First-time login tip: If you're a REBA Member, you'll need to reset your password the first time you login.
27 Apr 2023
by Karl Bennett

EAPs are evolving into an essential preventative tool, says EAPA

Karl Bennett, chair of the Employee Assistance Professionals Association UK, draws on its latest research into mental wellbeing and the role of EAPs.

EAPs are evolving into an essential preventative tool, says EAPA.jpg


Employee assistance programmes (EAPs) have become much more than an employee benefit. In the context of both growing awareness and stretched NHS resources, EAPs are now a pillar of mental health provision in the UK.

The nature of the new landscape is outlined in Holding it together: UK mental wellbeing and the role of Employee Assistance Programmes. Drawing on data from the UK’s largest EAP providers and use of services between January 2022 and January 2023, the report provides a snapshot of how provision and usage of EAPs as a benefit has changed dramatically over the past 20 years.

In 2003, the market value of EAP provision was £32.2 million. EAPs were being offered by around 3,100 UK employers, meaning they were available to an estimated 4.9 million employees. In the past year around 105,275 employers offered an EAP to 24.45 million employees. The market value is now £118.25 million. This does not include EAPs provided via insurance products such as group life and group income protection, which would make the figure considerably higher. 

Consequently, EAPs now constitute a significant part of the UK’s mental health services, an option that is available to 75% of the entire workforce (estimated by government to be 32.84 million) compared with 15% 20 years’ ago.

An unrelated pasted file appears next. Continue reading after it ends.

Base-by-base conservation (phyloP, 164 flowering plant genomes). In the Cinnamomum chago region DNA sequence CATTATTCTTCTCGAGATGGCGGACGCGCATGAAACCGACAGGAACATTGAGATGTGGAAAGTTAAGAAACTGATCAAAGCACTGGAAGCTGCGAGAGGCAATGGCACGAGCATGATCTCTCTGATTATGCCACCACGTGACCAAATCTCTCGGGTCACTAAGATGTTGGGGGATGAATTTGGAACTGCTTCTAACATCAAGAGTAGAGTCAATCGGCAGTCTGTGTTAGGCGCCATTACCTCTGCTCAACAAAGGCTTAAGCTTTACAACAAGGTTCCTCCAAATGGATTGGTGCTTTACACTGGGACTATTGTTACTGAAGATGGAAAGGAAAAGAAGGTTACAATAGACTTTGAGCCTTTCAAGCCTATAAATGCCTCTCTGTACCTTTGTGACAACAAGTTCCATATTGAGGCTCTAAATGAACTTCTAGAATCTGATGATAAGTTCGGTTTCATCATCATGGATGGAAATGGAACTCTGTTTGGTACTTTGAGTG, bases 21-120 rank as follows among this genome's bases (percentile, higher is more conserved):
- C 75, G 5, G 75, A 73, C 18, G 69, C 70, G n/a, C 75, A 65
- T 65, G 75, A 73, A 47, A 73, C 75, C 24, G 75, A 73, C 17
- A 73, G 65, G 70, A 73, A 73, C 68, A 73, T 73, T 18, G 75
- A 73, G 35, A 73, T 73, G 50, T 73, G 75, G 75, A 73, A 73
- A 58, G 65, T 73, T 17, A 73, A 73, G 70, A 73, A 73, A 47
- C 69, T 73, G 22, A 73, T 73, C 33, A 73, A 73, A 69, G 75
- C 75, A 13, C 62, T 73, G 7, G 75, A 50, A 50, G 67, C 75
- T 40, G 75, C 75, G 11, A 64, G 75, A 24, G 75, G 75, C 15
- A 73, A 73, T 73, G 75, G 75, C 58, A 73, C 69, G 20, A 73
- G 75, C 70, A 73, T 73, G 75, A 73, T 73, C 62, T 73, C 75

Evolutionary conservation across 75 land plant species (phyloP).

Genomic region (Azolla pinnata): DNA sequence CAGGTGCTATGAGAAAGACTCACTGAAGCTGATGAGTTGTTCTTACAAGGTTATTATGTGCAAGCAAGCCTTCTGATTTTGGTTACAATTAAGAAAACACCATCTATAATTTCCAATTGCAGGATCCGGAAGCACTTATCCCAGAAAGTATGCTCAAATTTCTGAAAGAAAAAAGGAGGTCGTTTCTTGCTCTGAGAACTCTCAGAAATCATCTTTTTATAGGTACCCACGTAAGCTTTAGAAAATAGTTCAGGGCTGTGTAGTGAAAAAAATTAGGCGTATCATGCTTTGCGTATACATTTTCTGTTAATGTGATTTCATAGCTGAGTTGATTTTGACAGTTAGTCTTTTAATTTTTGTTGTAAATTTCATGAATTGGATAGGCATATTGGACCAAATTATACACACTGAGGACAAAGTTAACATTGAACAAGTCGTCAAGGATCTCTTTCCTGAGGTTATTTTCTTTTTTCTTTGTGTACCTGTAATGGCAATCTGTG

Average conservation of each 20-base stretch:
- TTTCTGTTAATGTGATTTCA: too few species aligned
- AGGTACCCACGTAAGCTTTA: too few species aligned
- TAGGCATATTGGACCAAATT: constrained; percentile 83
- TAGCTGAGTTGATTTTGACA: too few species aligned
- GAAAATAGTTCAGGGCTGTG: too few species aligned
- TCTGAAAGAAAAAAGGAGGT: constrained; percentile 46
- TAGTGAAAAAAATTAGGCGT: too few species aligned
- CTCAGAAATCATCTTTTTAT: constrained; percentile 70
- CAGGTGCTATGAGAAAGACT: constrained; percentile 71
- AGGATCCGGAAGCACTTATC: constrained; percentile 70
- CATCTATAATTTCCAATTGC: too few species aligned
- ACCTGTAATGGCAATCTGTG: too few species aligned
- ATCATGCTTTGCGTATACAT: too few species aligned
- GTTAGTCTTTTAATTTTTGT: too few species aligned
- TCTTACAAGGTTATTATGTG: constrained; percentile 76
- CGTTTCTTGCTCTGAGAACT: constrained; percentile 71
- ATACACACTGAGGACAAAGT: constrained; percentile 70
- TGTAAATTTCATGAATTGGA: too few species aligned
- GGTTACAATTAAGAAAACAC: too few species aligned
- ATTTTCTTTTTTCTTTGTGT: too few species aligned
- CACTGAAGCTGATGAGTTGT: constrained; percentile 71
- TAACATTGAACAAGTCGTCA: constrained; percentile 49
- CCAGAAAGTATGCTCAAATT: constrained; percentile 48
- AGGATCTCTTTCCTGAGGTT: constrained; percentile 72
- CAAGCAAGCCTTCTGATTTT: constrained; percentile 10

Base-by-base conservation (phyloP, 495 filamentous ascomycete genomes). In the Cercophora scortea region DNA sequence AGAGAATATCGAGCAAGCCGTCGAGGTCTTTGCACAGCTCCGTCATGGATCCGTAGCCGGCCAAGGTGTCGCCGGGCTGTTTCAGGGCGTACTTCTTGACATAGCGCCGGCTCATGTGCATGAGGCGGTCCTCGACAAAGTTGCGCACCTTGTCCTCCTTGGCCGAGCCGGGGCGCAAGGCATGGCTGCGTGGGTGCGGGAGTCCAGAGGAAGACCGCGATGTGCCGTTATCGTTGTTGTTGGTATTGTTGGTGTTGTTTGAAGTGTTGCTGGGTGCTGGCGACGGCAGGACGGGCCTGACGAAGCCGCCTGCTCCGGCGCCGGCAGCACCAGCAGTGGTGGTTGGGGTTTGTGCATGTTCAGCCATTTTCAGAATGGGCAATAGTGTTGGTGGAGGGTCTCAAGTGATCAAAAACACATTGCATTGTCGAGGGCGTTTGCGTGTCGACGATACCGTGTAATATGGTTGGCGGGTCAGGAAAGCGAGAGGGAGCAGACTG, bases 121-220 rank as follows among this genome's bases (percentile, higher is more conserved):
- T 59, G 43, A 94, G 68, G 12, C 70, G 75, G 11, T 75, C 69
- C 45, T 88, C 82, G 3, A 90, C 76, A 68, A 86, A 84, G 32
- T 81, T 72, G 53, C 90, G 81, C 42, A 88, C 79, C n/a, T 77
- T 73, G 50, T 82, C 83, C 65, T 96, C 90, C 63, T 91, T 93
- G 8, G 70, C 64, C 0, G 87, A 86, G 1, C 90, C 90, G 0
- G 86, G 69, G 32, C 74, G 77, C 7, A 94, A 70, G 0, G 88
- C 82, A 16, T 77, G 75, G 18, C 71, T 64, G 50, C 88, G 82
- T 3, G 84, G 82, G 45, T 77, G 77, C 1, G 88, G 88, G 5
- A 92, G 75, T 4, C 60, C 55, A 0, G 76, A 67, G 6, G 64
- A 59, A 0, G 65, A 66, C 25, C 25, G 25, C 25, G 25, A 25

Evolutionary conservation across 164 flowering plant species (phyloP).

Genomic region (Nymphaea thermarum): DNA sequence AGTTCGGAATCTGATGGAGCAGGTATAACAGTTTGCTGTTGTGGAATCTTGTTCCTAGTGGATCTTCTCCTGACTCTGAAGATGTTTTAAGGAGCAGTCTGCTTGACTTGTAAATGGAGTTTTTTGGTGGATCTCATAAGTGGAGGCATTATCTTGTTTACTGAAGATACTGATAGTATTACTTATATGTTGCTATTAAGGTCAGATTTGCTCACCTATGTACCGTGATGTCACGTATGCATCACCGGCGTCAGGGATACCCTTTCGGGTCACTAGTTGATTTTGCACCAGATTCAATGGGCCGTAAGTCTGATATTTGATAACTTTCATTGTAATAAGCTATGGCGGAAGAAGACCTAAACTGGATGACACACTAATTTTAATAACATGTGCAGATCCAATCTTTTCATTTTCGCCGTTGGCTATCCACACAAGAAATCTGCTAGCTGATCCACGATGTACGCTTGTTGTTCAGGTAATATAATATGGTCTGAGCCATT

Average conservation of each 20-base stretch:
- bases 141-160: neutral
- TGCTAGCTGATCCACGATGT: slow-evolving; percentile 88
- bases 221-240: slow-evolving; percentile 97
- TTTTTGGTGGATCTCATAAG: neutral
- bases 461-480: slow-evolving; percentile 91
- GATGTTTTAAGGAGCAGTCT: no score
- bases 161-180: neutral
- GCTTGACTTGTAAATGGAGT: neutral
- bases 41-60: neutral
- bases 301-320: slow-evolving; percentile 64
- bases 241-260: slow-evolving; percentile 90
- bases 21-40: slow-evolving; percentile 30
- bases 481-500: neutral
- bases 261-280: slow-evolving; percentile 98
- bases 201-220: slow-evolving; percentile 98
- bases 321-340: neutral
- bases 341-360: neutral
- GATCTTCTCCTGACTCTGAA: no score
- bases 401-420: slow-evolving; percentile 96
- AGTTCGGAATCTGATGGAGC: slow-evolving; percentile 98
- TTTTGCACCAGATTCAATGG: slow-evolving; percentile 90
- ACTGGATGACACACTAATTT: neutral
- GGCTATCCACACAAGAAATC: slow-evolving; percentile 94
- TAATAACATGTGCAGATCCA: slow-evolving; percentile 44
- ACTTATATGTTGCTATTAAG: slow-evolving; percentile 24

EAPs on the frontline

NHS mental health provision has been overwhelmed by demand and continues to be a work-in-progress. As the report data shows, this means EAPs are often being treated as a frontline emergency service and involved with complex, long-term cases of mental illness. 68% of employees contacting EAP services in 2022 were offered counselling (640,250 people used an EAP service, and due to their situation and symptoms, 434,250 were offered counselling). In 2022, EAPs in the UK provided more than 1.375 million counselling sessions. On average, 1.7% of counselling cases came with a ‘red flag’ (involving an immediate and serious risk of suicide). Some EAP providers report red flag cases as being at levels above 3%.

The positive aspect of this landscape is that EAPs are being used. More organisations have made a commitment to employee wellbeing; and there is an essential trust and confidence in EAPs that means staff are willing to share their issues, even in the most serious of cases, with EAP advisors and counsellors.

The future role of EAPs

The big question is what’s next for EAPs. Government and healthcare stakeholders more widely need to be aware of the role EAPs are playing, and what would happen if those services themselves became stretched too far. 

There might be potential for an extended role for EAPs, taking on longer-term counselling support through to a recovery stage, with the right funding and support. Alternatively, and perhaps more realistically, the future of EAPs will be in taking more of a preventative role, ensuring there are earlier interventions among employees in order to avoid the need for counselling, a strong non-clinical service dealing with underlying issues backed up by more training for staff around mental health.